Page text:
Wyden Writes to Six Big Crypto Exchanges Demanding Answers in Wake of FTX Collapse

The chairman of the Senate Finance Committee wants answers to his 13 questions by Dec. 12.

Sen. Ron Wyden (D-Ore.) wrote letters to six cryptocurrency exchanges yesterday demanding to know how they operate and what safeguards they have in place for customers as the bankruptcy of FTX roils the lightly regulated industry.

Wyden, the chairman of the Senate Finance Committee, asked the exchanges 13 questions, including how many subsidiaries they have, how they separate customer assets from those held by other institutions, and whether any of the reserves that back up customer deposits are made up of crypto tokens issued by the exchange or any of its affiliates.

FTX, the Bahamas-based crypto exchange founded by Sam Bankman-Fried, failed in large part because investors lost faith in FTT, a coin that FTX minted in-house. FTX customers got a discount on FTT trades, making the coin more attractive relative to other cryptocurrencies. Customers also could use FTT for collateral in trades. An FTT share traded above $50 a year ago. Now, it trades at $1.32.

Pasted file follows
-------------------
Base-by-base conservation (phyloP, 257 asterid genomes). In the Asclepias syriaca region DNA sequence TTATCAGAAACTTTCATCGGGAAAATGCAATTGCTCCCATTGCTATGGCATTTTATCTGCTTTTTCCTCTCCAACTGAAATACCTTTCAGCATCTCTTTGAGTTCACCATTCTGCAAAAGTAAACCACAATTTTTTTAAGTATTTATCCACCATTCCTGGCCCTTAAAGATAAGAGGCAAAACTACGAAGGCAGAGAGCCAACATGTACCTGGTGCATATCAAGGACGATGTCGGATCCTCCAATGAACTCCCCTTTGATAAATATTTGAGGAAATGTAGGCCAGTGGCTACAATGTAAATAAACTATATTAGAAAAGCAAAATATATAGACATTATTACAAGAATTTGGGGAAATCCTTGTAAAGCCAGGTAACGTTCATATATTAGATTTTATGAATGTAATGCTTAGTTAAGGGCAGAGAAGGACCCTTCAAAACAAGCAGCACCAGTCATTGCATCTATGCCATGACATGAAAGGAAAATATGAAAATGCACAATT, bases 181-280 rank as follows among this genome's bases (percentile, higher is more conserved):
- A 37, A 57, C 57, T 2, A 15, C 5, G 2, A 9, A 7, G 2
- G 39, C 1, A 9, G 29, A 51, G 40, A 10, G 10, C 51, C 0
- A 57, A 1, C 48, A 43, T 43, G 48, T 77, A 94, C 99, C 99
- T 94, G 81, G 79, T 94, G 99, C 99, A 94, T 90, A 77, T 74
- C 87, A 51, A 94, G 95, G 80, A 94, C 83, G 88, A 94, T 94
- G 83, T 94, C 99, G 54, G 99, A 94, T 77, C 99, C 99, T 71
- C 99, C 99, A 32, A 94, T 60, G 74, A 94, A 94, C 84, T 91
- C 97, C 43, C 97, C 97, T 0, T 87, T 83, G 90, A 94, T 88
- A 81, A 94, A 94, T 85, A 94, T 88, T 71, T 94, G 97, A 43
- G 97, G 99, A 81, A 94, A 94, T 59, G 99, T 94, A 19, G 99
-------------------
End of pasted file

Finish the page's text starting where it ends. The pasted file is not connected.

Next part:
Deposits at banks and securities firms are usually protected by federal agencies, including the Federal Deposit Insurance Corp. and the Securities Investor Protection Corp. Crypto investors have no such federal protections.

“As Congress considers much-needed regulations for the crypto industry, I will focus on the clear need for consumer protections along the lines of the assurances that have long existed for customers of banks, credit unions and securities brokers,” Wyden said in the letters. “If these protections had been in place before the failure of FTX, far fewer retail investors would be facing precipitous financial harm today.”

Wyden sent letters to Binance, Bitfinex, Coinbase, Gemini, Kraken and KuCoin.

BlockFi, a New Jersey-based crypto bank, followed FTX into bankruptcy Monday.

One of the big promises of crypto was that holders wouldn’t be vulnerable should a bank, brokerage or exchange fail because blockchains, the public ledgers that guaranteed ownership, can operate without a central authority. Crypto proponents said there would be no crisis like the one that shook financial markets in 2008 when Lehman Brothers collapsed, leaving customers to scramble for assets.

FTX proved them wrong.